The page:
Why You Can’t Cast Richard Gere If You Want Your Film To Show In China

Sexiest Man Alive Is Persona Non Grata In PRC


Say you’re producing a project that you hope can qualify as a US-Sino Co-Production.

Or you have a strong, non-Chinese commercial project that you want China to accept as part of its import quota.

Or you’re submitting a script to STX, or Paramount, or a funder/distributor whose films are financed with Chinese money.

…and Richard Gere’s name comes up.

You need to know it’s a non-starter. Zero-sum game: China or Gere, pick one.

Two words: Dalai. Lama.

Back in the ‘80s, when Gere was really The Sexiest Man Alive (late to the party, People Magazine did not crown him until 1999), he and the Dalai Lama grew close. Serious about Gelugpa practice, Gere founded a non-profit dedicated to Tibetan culture, and was said to be on the verge of joining a monastery. Today, he hardly does an interview that does not refer to the Lama, or Tibet in some way.

Two more words: Red Corner.

Gere put himself more squarely in Beijing’s crosshairs in 1997, when he starred in MGM’s Midnight Express-level-hysterical legal thriller. A ham-fisted attack on Chinese authoritarianism in which Gere is railroaded through China’s courts (it is currently streamable/downloadable via Showtime, Amazon Prime, and iTunes, its social critique is often laughably undermined by American exceptionalism and white-man privilege. Something about it evidently had personal resonance, as Gere has continued to grandstand in ways that echo speeches from the film: calling for a boycott of the 2008 Beijing Olympics, he announced, “You don’t achieve greatness through human rights abuses, through abusing your minorities, or abusing political dissidents. You achieve greatness by creating an open society, not a closed one.”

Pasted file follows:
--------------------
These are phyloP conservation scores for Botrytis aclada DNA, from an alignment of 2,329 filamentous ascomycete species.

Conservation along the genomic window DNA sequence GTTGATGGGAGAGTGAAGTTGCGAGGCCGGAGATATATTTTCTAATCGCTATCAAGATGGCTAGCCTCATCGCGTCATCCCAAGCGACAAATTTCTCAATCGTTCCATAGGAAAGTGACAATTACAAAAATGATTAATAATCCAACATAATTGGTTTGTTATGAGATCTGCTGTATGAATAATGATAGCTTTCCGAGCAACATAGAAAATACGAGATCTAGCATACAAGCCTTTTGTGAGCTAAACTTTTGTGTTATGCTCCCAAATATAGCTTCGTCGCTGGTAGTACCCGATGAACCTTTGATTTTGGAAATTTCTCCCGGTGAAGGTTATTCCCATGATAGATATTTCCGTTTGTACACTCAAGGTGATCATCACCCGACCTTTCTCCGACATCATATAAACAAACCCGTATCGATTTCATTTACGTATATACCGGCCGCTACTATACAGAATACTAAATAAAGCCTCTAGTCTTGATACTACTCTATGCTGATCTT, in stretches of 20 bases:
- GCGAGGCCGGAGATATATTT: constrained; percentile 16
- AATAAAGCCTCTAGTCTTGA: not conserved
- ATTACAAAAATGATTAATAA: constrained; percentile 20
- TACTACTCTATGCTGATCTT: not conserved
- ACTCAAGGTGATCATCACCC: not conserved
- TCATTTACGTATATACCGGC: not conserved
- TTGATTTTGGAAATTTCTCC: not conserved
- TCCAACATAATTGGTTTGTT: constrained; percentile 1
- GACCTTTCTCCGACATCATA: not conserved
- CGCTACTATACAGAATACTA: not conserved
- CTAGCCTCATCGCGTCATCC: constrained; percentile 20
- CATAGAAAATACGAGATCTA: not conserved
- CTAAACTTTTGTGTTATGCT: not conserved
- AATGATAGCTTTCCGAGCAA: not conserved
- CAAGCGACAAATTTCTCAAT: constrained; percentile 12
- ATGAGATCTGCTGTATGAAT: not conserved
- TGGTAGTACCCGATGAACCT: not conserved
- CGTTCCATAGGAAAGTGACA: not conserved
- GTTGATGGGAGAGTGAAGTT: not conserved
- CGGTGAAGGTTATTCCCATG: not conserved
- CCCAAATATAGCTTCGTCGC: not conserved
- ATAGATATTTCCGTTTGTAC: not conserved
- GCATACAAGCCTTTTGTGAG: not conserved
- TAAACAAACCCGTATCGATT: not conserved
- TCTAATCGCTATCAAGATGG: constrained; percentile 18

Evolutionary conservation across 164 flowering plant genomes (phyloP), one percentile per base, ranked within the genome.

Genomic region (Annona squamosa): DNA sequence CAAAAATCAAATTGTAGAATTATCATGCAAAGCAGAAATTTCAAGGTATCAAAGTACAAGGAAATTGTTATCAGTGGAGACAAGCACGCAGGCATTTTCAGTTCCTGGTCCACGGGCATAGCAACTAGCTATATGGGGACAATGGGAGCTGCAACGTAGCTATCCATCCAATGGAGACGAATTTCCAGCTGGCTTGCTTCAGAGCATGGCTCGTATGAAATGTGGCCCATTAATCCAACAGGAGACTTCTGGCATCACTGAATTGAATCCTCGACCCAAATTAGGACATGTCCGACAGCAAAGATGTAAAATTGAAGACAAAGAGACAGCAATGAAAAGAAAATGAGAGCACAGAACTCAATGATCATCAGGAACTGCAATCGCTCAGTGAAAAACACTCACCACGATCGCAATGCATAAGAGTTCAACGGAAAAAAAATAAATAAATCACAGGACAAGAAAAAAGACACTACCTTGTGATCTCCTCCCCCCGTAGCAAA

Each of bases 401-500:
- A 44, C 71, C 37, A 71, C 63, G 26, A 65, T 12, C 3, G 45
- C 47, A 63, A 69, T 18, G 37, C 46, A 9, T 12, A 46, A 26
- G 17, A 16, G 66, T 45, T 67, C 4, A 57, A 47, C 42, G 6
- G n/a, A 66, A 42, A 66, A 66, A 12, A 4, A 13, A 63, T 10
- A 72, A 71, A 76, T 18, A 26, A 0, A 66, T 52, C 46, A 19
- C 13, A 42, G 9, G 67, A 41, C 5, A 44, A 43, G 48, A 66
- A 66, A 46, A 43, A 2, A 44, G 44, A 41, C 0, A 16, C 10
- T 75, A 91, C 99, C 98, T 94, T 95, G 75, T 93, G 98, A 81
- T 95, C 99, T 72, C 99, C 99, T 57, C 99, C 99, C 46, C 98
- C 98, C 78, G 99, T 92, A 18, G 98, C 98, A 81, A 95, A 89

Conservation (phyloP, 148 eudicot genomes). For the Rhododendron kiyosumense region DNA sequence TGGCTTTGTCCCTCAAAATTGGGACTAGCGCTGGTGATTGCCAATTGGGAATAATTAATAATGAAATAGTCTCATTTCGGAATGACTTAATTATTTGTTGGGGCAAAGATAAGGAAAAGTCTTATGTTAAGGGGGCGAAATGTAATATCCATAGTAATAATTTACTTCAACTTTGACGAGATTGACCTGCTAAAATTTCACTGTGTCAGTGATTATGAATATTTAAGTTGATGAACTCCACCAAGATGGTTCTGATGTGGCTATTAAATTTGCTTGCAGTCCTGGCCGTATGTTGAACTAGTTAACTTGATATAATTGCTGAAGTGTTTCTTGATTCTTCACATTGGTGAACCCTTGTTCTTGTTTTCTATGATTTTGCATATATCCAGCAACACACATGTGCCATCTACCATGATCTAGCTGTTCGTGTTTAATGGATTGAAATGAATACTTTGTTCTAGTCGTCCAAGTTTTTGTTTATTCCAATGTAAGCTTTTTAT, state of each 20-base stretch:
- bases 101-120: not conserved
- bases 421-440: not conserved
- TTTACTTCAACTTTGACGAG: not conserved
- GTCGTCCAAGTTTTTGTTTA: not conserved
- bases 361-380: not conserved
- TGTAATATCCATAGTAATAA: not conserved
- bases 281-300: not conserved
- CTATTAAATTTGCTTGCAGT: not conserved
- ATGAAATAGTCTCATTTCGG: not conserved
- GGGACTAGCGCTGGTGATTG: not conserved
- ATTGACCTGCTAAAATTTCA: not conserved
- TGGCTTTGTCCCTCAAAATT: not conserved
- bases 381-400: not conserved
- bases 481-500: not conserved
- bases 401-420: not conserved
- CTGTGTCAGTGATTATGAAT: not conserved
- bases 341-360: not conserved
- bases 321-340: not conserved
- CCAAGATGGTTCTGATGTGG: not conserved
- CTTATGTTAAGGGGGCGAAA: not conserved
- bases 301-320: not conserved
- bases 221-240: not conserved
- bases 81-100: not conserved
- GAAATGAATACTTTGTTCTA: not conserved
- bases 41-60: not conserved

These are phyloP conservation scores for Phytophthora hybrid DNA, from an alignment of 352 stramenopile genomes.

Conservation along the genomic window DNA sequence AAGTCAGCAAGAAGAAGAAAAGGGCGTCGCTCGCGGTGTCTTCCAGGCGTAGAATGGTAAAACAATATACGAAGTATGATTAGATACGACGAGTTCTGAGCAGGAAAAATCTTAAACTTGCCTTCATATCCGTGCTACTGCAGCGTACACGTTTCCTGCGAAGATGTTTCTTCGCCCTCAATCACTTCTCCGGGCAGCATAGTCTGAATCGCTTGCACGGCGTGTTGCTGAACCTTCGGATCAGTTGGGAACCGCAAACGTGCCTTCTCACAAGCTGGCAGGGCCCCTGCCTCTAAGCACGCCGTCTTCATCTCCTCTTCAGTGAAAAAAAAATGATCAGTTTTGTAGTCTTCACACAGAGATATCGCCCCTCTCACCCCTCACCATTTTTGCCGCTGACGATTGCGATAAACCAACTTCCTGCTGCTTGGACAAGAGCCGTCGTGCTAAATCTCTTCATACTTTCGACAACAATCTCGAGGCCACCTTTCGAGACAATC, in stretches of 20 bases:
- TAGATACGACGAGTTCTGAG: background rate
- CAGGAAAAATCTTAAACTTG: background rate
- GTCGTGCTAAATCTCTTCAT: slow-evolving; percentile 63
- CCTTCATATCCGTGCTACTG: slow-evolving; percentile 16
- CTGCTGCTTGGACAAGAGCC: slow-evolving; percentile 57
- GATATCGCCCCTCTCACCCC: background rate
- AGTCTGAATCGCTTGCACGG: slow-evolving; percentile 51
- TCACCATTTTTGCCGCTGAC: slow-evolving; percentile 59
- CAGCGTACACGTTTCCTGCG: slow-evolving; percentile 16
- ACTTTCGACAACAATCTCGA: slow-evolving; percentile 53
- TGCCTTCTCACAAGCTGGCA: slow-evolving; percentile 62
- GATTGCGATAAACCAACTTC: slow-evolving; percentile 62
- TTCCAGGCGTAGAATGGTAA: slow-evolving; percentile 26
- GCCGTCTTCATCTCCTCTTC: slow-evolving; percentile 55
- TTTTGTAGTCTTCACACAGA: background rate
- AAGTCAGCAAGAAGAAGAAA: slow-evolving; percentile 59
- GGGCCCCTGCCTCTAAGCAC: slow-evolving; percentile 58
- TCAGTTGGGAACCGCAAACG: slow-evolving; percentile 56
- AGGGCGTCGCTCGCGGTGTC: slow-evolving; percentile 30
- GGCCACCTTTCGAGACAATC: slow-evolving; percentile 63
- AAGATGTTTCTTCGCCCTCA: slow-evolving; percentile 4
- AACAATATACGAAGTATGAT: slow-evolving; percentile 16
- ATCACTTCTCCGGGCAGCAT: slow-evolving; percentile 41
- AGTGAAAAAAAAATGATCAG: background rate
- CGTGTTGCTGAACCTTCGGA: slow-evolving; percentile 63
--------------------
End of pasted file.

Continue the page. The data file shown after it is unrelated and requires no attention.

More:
In 2009, after Gere starred in a Fiat commercial that showed him driving a new Lancia Delta from Hollywood to the snowcapped hills of Tibet, the carmaker had to apologize to the Chinese government in order to continue doing business with them.

So, if you’re hanging with Chinese producers, and at some point someone casually inquires what you think of Gere, this is what they care about, not whether you regard his performance as a blustery, Miles Davis-loving newspaper columnist in Runaway Bride as a guilty pleasure.

In short, if you’re hoping to tap the Chinese market, find another silver-haired laowai hunk as your banker/CEO/scientist/international man of intrigue or (token) white knight. Hiring Gere or any actor who has openly antagonized China’s leadership will only throw a wrench in your film’s works.